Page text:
How to Grow Your Retirement Fund without Growing Your Taxes

Preparing for your retirement is the responsible thing to do. You will need to make sure that you have plenty of income available when you are done working. Retirees will also need to make sure that their retirement is not taxed too heavily once it comes time to withdraw the money. Here are some tips for raising retirement accounts, but not raising your tax debt.InvestingFuturePic

Invest in a Roth IRA

Roth IRA accounts are the best for those who wish to avoid tax on investment and avoid tax after retirement. Any money that you put into the Roth IRA will not be taxed, since you will use after-tax income. With a Roth, your accounts will be free and clear from taxes during the withdrawal period, too.


If you invest in annuities for your retirement, the amount that pays out from the principle of your annuity purchase will not be taxed. Interest will be able to be taxed, but if your annuity amount is modest, this will not lead to a major increase in the taxes that you owe after retirement.

Mutual Funds and Real Estate Investments

If you own small properties and investments such as mutual funds on a long-term basis, your tax rate is likely to be 15% or under. With a mixture of Roth accounts, annuities, and investment portfolios with mutual funds and real estate, you can comfortably retire without increasing your taxes much more than you are used to. Using after-tax income to make retirement purchases can benefit you on this year’s taxes and in the long run.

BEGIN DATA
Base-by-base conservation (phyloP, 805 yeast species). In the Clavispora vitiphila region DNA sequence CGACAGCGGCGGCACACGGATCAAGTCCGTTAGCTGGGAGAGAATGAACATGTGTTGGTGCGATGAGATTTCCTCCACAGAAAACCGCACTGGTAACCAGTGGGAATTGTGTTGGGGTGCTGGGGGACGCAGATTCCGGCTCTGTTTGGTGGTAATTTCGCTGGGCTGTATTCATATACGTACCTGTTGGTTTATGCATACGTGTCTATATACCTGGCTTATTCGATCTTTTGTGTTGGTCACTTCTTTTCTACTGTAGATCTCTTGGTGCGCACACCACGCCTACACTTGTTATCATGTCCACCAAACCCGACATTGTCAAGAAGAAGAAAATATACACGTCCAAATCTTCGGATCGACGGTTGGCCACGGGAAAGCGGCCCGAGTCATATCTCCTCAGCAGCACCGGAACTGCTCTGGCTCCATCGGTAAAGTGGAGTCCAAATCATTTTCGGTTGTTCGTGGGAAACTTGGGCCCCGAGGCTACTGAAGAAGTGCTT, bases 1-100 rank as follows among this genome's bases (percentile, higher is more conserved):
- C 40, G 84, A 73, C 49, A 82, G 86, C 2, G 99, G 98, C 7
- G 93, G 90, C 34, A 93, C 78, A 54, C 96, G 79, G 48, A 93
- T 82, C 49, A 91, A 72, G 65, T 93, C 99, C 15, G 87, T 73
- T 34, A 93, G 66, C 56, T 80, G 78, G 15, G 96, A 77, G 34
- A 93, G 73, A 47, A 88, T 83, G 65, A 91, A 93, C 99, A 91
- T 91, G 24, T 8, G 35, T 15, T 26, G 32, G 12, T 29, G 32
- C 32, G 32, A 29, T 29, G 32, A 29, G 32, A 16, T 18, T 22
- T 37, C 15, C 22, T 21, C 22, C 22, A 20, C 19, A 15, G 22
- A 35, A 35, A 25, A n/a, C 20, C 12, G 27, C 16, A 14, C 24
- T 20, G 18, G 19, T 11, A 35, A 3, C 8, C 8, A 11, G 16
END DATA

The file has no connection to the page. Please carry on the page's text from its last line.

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Why Your 2015 IRA Contribution Will Hurt Your Children’s 2016-2017 College Aid

College aid is a huge help for students to afford college. You probably need it to help them get a good standard of living while they are studying in higher education. But your IRA contributions for 2015 may ruin their ability to receive the funding they need.CollegeMoneyPic

This article will explain why.

The Formulas

There are formulas used to calculate whether someone is eligible for college aid, and to how much they are entitled. Unfortunately, it depends on parental household income. These formulas incorporate IRA contributions into the formula, even if for tax purposes they are made exempt.

This means your IRA contributions could prevent your children from gaining the financial aid they need.

Assets in the Plan

On the other hand, the assets already in your plan will not be used within the formula. This is a message that starting to save early will ultimately make it easier for you to deal with things later on. Those in the worst position are parents trying to make ‘catch up’ contributions to make up for lost time.

Is it Worth It?

You may be in a position where you have to choose between IRA contributions and college aid. For many parents, they will reason that they won’t have to pay off the student debt anyway so it’s not their problem. This is really a matter of your personal situation.

Richer families may be able to get away without worrying about college aid, whereas poorer families may choose to decline making IRA contributions, at least for a year or so in order for their children to qualify.

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